intuitions conflict with conventional social and religious dogma (Fuller and
Dickinson). Socially, American Romantics
are usually radically egalitarian and politically progressive (Poe is the
exception) and, in the case of Melville and Whitman, receptive to
non-heterosexual relations (Whitman was definitely gay; Melville perhaps). In terms of literary technique, American
Romantics will use symbols, myths, or fantastic elements (e.g.,
The primary feature of American
Romanticism--the obsession with and celebration of individualism--takes on
particular social relevance because
& Emerson worries in "The American Scholar" about imitation/parroting. He looks inward to find divine essence, which he claims we all share in common. So is he the ultimate democrat or a narcissist?
Thoreau isolates/purifies himself at
& Poe habitually portrays aristocratic, hyper-sensitive madmen in gothic enclosures.
& Melville invests Ahab, a captain of a fishing boat, with a Homer-like or Shakespearean grandeur.
& Emily Dickinson does not go "public" by publishing her verse.
& Whitman embraces the democratic masses, yet calls his major poem “Song of Myself”.
Conditions that influenced American Romanticism:
promised opportunity for expansion, growth, freedom;
Spirit of optimism invoked by the promise of an uncharted frontier.
Immigration brought new cultures and perspectives
Growth of industry in the north that further polarized the north and the agrarian south.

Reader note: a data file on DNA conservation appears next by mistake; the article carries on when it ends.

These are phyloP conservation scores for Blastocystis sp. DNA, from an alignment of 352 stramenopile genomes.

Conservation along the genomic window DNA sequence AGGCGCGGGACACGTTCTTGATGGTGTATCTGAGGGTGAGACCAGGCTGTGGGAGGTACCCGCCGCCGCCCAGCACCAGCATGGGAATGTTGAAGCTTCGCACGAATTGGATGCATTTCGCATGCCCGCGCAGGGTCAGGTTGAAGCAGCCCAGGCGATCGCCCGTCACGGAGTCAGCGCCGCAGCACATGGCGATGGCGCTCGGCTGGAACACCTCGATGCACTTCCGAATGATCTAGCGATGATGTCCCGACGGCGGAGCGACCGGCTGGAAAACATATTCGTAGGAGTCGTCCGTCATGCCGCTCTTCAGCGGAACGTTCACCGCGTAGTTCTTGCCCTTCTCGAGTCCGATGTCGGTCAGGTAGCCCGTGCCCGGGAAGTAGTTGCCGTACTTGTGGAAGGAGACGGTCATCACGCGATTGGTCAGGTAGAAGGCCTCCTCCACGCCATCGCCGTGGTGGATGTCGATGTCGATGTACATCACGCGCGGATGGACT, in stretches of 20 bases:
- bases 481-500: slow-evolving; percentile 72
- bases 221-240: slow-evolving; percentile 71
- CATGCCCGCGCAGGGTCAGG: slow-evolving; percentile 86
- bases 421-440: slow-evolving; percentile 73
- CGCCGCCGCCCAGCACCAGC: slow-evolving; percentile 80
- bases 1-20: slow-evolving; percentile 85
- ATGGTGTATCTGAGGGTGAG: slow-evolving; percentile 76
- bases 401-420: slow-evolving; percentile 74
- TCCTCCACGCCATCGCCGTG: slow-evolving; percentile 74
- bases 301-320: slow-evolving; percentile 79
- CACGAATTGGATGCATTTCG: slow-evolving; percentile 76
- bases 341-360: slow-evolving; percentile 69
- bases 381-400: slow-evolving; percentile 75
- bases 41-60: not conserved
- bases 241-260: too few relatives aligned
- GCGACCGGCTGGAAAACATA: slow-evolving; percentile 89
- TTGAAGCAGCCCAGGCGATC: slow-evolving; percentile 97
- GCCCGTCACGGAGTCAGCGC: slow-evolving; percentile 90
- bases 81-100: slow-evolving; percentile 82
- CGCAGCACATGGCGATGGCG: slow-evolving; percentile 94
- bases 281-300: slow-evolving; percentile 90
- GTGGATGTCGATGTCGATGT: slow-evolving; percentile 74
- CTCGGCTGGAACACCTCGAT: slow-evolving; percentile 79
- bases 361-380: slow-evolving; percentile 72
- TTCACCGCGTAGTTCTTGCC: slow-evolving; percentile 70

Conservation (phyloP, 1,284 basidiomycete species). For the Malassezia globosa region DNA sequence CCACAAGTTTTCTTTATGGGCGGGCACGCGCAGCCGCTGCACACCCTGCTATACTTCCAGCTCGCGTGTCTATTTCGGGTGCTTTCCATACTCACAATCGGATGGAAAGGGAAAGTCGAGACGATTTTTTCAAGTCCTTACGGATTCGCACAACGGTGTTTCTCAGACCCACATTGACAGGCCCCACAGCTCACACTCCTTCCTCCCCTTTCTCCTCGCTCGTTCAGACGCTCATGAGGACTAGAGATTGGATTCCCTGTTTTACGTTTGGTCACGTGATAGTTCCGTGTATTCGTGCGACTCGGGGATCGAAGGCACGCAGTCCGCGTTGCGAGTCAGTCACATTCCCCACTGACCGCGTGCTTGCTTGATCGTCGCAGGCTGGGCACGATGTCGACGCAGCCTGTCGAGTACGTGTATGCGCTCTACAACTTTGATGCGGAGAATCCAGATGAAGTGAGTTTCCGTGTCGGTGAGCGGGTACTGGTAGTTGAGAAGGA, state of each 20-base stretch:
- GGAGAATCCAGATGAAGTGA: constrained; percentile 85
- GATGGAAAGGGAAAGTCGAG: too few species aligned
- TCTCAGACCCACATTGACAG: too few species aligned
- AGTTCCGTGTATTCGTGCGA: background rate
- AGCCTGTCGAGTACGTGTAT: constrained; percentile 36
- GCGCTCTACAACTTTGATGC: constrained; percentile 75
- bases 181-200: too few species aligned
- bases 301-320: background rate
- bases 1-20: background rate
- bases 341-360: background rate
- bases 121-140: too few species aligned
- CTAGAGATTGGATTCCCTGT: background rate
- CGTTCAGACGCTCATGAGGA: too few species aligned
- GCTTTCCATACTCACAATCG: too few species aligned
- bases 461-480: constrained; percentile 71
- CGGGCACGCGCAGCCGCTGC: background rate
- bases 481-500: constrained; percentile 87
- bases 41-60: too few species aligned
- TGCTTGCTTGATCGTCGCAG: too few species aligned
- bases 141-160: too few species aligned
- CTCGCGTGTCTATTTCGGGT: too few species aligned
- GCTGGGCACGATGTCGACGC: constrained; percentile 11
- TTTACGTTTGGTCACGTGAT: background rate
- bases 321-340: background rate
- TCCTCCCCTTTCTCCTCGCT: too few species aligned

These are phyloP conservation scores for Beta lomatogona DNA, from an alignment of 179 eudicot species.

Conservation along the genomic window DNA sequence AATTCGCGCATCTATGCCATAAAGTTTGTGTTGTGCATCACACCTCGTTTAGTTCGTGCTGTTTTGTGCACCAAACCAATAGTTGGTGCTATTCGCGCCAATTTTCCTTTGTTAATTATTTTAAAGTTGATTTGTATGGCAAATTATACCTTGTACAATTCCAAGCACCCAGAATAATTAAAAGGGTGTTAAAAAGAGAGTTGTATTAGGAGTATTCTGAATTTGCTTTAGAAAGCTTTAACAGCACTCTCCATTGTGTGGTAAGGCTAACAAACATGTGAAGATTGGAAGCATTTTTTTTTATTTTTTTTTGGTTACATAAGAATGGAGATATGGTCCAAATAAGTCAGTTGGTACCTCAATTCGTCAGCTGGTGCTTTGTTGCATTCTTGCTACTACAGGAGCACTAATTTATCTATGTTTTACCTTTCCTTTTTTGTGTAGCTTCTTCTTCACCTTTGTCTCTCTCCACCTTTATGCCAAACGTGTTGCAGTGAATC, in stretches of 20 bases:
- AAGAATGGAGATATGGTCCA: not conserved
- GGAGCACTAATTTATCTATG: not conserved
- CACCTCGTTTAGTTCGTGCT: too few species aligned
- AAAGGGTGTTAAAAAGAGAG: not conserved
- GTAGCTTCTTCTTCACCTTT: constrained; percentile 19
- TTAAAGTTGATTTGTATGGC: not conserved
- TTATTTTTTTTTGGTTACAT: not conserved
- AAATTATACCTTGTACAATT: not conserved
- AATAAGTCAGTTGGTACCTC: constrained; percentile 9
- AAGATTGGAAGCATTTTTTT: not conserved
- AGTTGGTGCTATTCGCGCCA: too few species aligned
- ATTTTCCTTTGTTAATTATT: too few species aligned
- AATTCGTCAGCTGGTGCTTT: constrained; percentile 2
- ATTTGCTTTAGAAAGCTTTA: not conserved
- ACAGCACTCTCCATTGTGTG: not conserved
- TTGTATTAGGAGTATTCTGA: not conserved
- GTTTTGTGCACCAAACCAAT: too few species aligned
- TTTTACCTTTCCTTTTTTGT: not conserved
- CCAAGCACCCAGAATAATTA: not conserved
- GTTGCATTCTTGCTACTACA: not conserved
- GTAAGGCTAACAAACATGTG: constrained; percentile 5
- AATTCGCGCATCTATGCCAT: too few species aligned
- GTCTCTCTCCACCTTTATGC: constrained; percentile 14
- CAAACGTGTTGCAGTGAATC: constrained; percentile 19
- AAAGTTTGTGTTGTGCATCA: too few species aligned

Search for new spiritual roots.
Highly imaginative and subjective
Common man as hero
Nature as refuge, source of knowledge and/or spirituality
material copyright © 1997 by Dr. Brad Strickland, Department of English,
Romanticism: Romantic Period in
1. Belief in natural goodness of man, that man in a state of nature would behave well but is hindered by civilization. The figure of the "Noble Savage" is an outgrowth of this idea.
2. Sincerity, spontaneity, and faith in emotion as markers of truth. (Doctrine of sensibility)
3. Belief that what is special in a man is to be valued over what is representative; delight in self-analysis.
4. Nature as a source of instruction, delight, and nourishment for the soul; return to nature as a source of inspiration and wisdom; celebration of man’s connection with nature; life in nature often contrasted with the unnatural constraints of society.
5. Affirmation of the values of democracy and the freedom of the individual. (Jacksonian Democracy)
6. High value placed on finding connection with fresh, spontaneous in nature and self.
7. Aspiration after the sublime and the wonderful, that which transcends mundane limits.
In art, the sublime, the grotesque, the picturesque, and the beautiful with a
touch of strangeness all were valued above the Neoclassical principles of
order, proportion, and decorum. (
9. Interest in the “antique”: medieval tales and forms, ballads, Norse and Celtic mythology; the Gothic.
10. Belief in perfectibility of man; spiritual force immanent not only in nature but in mind of man.
11. Belief in organicism rather than Neoclassical rules; development of a unique form in each work.
 This information is directly cited from Professor Bruce Harvey’s American Literature webpage.